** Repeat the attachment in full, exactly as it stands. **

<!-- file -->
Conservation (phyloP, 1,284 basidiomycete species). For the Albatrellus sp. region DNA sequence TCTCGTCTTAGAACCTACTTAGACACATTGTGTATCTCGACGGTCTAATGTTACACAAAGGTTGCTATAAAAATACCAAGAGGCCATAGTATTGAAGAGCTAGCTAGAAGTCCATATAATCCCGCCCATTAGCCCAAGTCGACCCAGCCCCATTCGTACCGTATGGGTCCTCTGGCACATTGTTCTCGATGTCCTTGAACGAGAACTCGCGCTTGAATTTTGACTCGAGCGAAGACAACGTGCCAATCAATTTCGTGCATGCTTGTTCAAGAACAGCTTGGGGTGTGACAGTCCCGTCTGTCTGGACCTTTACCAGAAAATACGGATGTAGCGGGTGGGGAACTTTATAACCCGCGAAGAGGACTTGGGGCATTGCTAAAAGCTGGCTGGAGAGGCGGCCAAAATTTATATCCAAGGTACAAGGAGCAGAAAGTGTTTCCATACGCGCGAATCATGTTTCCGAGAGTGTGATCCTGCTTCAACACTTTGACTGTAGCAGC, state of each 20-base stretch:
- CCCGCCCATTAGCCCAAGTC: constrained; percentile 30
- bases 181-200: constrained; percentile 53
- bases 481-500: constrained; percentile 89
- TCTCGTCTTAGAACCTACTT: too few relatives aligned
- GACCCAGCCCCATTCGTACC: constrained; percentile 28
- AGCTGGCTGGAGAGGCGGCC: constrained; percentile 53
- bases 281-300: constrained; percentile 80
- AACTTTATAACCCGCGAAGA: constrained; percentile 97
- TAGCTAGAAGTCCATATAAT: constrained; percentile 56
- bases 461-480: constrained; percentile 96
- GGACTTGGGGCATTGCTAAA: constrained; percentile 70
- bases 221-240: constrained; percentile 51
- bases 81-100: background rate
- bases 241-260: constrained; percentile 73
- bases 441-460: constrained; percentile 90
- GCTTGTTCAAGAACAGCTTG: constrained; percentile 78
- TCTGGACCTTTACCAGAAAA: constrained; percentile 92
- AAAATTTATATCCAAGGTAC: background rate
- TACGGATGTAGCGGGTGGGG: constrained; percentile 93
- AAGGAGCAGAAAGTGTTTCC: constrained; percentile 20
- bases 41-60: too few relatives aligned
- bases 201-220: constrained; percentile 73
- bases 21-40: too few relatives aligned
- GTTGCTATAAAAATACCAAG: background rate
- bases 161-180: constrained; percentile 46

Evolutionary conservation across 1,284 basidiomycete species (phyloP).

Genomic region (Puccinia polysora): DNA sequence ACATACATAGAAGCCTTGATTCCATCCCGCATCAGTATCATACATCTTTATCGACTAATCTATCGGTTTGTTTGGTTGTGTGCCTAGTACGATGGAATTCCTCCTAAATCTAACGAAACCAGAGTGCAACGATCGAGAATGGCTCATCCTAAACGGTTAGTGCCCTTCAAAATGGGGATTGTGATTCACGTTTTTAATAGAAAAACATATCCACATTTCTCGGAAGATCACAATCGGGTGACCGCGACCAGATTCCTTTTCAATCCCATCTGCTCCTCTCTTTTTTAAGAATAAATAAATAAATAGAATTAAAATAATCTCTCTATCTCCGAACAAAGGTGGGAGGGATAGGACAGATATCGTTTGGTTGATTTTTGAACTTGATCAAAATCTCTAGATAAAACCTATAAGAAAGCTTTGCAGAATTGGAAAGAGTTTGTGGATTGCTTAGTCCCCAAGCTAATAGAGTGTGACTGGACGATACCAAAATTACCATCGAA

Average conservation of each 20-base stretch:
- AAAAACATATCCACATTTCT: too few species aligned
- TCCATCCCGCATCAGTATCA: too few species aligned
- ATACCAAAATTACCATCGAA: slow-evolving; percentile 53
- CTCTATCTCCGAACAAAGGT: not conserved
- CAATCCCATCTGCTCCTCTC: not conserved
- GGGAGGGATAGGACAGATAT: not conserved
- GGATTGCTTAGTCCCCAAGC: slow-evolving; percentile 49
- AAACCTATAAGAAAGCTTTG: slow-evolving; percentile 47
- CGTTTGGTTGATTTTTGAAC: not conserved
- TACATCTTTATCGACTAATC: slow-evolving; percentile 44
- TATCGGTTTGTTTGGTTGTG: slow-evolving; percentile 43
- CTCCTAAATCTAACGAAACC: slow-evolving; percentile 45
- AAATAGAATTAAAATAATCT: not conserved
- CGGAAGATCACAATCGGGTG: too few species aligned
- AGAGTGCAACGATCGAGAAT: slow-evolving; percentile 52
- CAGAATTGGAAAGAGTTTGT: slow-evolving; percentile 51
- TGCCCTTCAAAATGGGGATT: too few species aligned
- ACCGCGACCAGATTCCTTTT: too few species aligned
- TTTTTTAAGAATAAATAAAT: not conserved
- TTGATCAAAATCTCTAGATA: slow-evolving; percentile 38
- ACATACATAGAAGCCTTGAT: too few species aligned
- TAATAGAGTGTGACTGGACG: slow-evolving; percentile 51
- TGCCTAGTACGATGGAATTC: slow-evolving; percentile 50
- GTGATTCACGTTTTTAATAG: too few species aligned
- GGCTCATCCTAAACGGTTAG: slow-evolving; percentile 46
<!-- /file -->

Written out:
Conservation (phyloP, 1,284 basidiomycete species). For the Albatrellus sp. region DNA sequence TCTCGTCTTAGAACCTACTTAGACACATTGTGTATCTCGACGGTCTAATGTTACACAAAGGTTGCTATAAAAATACCAAGAGGCCATAGTATTGAAGAGCTAGCTAGAAGTCCATATAATCCCGCCCATTAGCCCAAGTCGACCCAGCCCCATTCGTACCGTATGGGTCCTCTGGCACATTGTTCTCGATGTCCTTGAACGAGAACTCGCGCTTGAATTTTGACTCGAGCGAAGACAACGTGCCAATCAATTTCGTGCATGCTTGTTCAAGAACAGCTTGGGGTGTGACAGTCCCGTCTGTCTGGACCTTTACCAGAAAATACGGATGTAGCGGGTGGGGAACTTTATAACCCGCGAAGAGGACTTGGGGCATTGCTAAAAGCTGGCTGGAGAGGCGGCCAAAATTTATATCCAAGGTACAAGGAGCAGAAAGTGTTTCCATACGCGCGAATCATGTTTCCGAGAGTGTGATCCTGCTTCAACACTTTGACTGTAGCAGC, state of each 20-base stretch:
- CCCGCCCATTAGCCCAAGTC: constrained; percentile 30
- bases 181-200: constrained; percentile 53
- bases 481-500: constrained; percentile 89
- TCTCGTCTTAGAACCTACTT: too few relatives aligned
- GACCCAGCCCCATTCGTACC: constrained; percentile 28
- AGCTGGCTGGAGAGGCGGCC: constrained; percentile 53
- bases 281-300: constrained; percentile 80
- AACTTTATAACCCGCGAAGA: constrained; percentile 97
- TAGCTAGAAGTCCATATAAT: constrained; percentile 56
- bases 461-480: constrained; percentile 96
- GGACTTGGGGCATTGCTAAA: constrained; percentile 70
- bases 221-240: constrained; percentile 51
- bases 81-100: background rate
- bases 241-260: constrained; percentile 73
- bases 441-460: constrained; percentile 90
- GCTTGTTCAAGAACAGCTTG: constrained; percentile 78
- TCTGGACCTTTACCAGAAAA: constrained; percentile 92
- AAAATTTATATCCAAGGTAC: background rate
- TACGGATGTAGCGGGTGGGG: constrained; percentile 93
- AAGGAGCAGAAAGTGTTTCC: constrained; percentile 20
- bases 41-60: too few relatives aligned
- bases 201-220: constrained; percentile 73
- bases 21-40: too few relatives aligned
- GTTGCTATAAAAATACCAAG: background rate
- bases 161-180: constrained; percentile 46

Evolutionary conservation across 1,284 basidiomycete species (phyloP).

Genomic region (Puccinia polysora): DNA sequence ACATACATAGAAGCCTTGATTCCATCCCGCATCAGTATCATACATCTTTATCGACTAATCTATCGGTTTGTTTGGTTGTGTGCCTAGTACGATGGAATTCCTCCTAAATCTAACGAAACCAGAGTGCAACGATCGAGAATGGCTCATCCTAAACGGTTAGTGCCCTTCAAAATGGGGATTGTGATTCACGTTTTTAATAGAAAAACATATCCACATTTCTCGGAAGATCACAATCGGGTGACCGCGACCAGATTCCTTTTCAATCCCATCTGCTCCTCTCTTTTTTAAGAATAAATAAATAAATAGAATTAAAATAATCTCTCTATCTCCGAACAAAGGTGGGAGGGATAGGACAGATATCGTTTGGTTGATTTTTGAACTTGATCAAAATCTCTAGATAAAACCTATAAGAAAGCTTTGCAGAATTGGAAAGAGTTTGTGGATTGCTTAGTCCCCAAGCTAATAGAGTGTGACTGGACGATACCAAAATTACCATCGAA

Average conservation of each 20-base stretch:
- AAAAACATATCCACATTTCT: too few species aligned
- TCCATCCCGCATCAGTATCA: too few species aligned
- ATACCAAAATTACCATCGAA: slow-evolving; percentile 53
- CTCTATCTCCGAACAAAGGT: not conserved
- CAATCCCATCTGCTCCTCTC: not conserved
- GGGAGGGATAGGACAGATAT: not conserved
- GGATTGCTTAGTCCCCAAGC: slow-evolving; percentile 49
- AAACCTATAAGAAAGCTTTG: slow-evolving; percentile 47
- CGTTTGGTTGATTTTTGAAC: not conserved
- TACATCTTTATCGACTAATC: slow-evolving; percentile 44
- TATCGGTTTGTTTGGTTGTG: slow-evolving; percentile 43
- CTCCTAAATCTAACGAAACC: slow-evolving; percentile 45
- AAATAGAATTAAAATAATCT: not conserved
- CGGAAGATCACAATCGGGTG: too few species aligned
- AGAGTGCAACGATCGAGAAT: slow-evolving; percentile 52
- CAGAATTGGAAAGAGTTTGT: slow-evolving; percentile 51
- TGCCCTTCAAAATGGGGATT: too few species aligned
- ACCGCGACCAGATTCCTTTT: too few species aligned
- TTTTTTAAGAATAAATAAAT: not conserved
- TTGATCAAAATCTCTAGATA: slow-evolving; percentile 38
- ACATACATAGAAGCCTTGAT: too few species aligned
- TAATAGAGTGTGACTGGACG: slow-evolving; percentile 51
- TGCCTAGTACGATGGAATTC: slow-evolving; percentile 50
- GTGATTCACGTTTTTAATAG: too few species aligned
- GGCTCATCCTAAACGGTTAG: slow-evolving; percentile 46